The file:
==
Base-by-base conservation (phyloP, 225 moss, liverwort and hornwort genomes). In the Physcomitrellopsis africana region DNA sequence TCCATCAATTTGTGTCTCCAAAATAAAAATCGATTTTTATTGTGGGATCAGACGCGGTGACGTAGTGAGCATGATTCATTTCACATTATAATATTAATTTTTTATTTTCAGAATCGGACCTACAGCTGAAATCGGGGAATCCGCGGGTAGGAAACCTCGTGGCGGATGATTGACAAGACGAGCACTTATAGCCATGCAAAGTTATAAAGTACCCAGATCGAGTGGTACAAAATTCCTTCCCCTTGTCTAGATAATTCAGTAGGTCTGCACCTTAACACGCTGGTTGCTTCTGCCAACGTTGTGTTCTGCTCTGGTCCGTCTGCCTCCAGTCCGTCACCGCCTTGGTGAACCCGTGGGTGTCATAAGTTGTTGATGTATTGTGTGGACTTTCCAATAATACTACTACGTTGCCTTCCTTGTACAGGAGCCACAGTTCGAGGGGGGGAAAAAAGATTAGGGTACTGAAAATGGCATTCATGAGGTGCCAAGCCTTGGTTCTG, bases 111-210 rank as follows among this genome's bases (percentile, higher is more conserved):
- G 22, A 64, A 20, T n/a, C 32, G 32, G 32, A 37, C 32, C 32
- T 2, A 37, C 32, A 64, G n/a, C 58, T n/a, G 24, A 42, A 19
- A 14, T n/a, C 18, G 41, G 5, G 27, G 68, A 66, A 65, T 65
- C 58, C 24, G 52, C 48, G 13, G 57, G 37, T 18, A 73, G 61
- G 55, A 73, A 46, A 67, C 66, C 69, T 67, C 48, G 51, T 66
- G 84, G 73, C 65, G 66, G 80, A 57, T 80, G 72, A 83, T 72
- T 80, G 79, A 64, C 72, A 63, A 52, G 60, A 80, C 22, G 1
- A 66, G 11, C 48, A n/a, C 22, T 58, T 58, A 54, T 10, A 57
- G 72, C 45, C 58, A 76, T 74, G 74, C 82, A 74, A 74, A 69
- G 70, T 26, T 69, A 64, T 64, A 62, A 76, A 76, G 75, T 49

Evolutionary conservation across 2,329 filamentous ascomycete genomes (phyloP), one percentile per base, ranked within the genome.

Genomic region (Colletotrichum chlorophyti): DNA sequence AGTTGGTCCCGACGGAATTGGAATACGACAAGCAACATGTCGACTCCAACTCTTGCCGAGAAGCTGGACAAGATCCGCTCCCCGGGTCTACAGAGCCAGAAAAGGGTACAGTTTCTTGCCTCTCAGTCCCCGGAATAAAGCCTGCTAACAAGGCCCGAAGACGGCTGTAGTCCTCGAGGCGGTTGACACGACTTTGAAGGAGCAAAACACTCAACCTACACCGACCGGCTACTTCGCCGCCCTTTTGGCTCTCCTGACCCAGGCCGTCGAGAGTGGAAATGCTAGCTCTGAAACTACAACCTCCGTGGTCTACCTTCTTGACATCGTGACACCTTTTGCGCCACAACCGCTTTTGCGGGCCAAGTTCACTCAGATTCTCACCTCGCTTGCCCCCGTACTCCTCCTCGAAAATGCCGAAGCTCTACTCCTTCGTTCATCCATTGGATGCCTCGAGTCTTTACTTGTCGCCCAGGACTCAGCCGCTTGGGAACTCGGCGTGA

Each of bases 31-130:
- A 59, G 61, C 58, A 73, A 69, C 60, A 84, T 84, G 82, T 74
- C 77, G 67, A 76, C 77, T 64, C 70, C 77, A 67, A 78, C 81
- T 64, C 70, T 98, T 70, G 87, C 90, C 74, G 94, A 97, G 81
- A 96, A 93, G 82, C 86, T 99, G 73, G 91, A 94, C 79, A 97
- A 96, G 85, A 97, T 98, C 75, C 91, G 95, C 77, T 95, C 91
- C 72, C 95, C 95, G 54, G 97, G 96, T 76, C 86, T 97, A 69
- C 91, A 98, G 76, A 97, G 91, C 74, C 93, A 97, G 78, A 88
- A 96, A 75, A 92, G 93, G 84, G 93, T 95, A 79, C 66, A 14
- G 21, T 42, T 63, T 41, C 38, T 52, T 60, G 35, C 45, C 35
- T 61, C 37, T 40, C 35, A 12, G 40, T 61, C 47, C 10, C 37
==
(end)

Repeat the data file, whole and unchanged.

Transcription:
Base-by-base conservation (phyloP, 225 moss, liverwort and hornwort genomes). In the Physcomitrellopsis africana region DNA sequence TCCATCAATTTGTGTCTCCAAAATAAAAATCGATTTTTATTGTGGGATCAGACGCGGTGACGTAGTGAGCATGATTCATTTCACATTATAATATTAATTTTTTATTTTCAGAATCGGACCTACAGCTGAAATCGGGGAATCCGCGGGTAGGAAACCTCGTGGCGGATGATTGACAAGACGAGCACTTATAGCCATGCAAAGTTATAAAGTACCCAGATCGAGTGGTACAAAATTCCTTCCCCTTGTCTAGATAATTCAGTAGGTCTGCACCTTAACACGCTGGTTGCTTCTGCCAACGTTGTGTTCTGCTCTGGTCCGTCTGCCTCCAGTCCGTCACCGCCTTGGTGAACCCGTGGGTGTCATAAGTTGTTGATGTATTGTGTGGACTTTCCAATAATACTACTACGTTGCCTTCCTTGTACAGGAGCCACAGTTCGAGGGGGGGAAAAAAGATTAGGGTACTGAAAATGGCATTCATGAGGTGCCAAGCCTTGGTTCTG, bases 111-210 rank as follows among this genome's bases (percentile, higher is more conserved):
- G 22, A 64, A 20, T n/a, C 32, G 32, G 32, A 37, C 32, C 32
- T 2, A 37, C 32, A 64, G n/a, C 58, T n/a, G 24, A 42, A 19
- A 14, T n/a, C 18, G 41, G 5, G 27, G 68, A 66, A 65, T 65
- C 58, C 24, G 52, C 48, G 13, G 57, G 37, T 18, A 73, G 61
- G 55, A 73, A 46, A 67, C 66, C 69, T 67, C 48, G 51, T 66
- G 84, G 73, C 65, G 66, G 80, A 57, T 80, G 72, A 83, T 72
- T 80, G 79, A 64, C 72, A 63, A 52, G 60, A 80, C 22, G 1
- A 66, G 11, C 48, A n/a, C 22, T 58, T 58, A 54, T 10, A 57
- G 72, C 45, C 58, A 76, T 74, G 74, C 82, A 74, A 74, A 69
- G 70, T 26, T 69, A 64, T 64, A 62, A 76, A 76, G 75, T 49

Evolutionary conservation across 2,329 filamentous ascomycete genomes (phyloP), one percentile per base, ranked within the genome.

Genomic region (Colletotrichum chlorophyti): DNA sequence AGTTGGTCCCGACGGAATTGGAATACGACAAGCAACATGTCGACTCCAACTCTTGCCGAGAAGCTGGACAAGATCCGCTCCCCGGGTCTACAGAGCCAGAAAAGGGTACAGTTTCTTGCCTCTCAGTCCCCGGAATAAAGCCTGCTAACAAGGCCCGAAGACGGCTGTAGTCCTCGAGGCGGTTGACACGACTTTGAAGGAGCAAAACACTCAACCTACACCGACCGGCTACTTCGCCGCCCTTTTGGCTCTCCTGACCCAGGCCGTCGAGAGTGGAAATGCTAGCTCTGAAACTACAACCTCCGTGGTCTACCTTCTTGACATCGTGACACCTTTTGCGCCACAACCGCTTTTGCGGGCCAAGTTCACTCAGATTCTCACCTCGCTTGCCCCCGTACTCCTCCTCGAAAATGCCGAAGCTCTACTCCTTCGTTCATCCATTGGATGCCTCGAGTCTTTACTTGTCGCCCAGGACTCAGCCGCTTGGGAACTCGGCGTGA

Each of bases 31-130:
- A 59, G 61, C 58, A 73, A 69, C 60, A 84, T 84, G 82, T 74
- C 77, G 67, A 76, C 77, T 64, C 70, C 77, A 67, A 78, C 81
- T 64, C 70, T 98, T 70, G 87, C 90, C 74, G 94, A 97, G 81
- A 96, A 93, G 82, C 86, T 99, G 73, G 91, A 94, C 79, A 97
- A 96, G 85, A 97, T 98, C 75, C 91, G 95, C 77, T 95, C 91
- C 72, C 95, C 95, G 54, G 97, G 96, T 76, C 86, T 97, A 69
- C 91, A 98, G 76, A 97, G 91, C 74, C 93, A 97, G 78, A 88
- A 96, A 75, A 92, G 93, G 84, G 93, T 95, A 79, C 66, A 14
- G 21, T 42, T 63, T 41, C 38, T 52, T 60, G 35, C 45, C 35
- T 61, C 37, T 40, C 35, A 12, G 40, T 61, C 47, C 10, C 37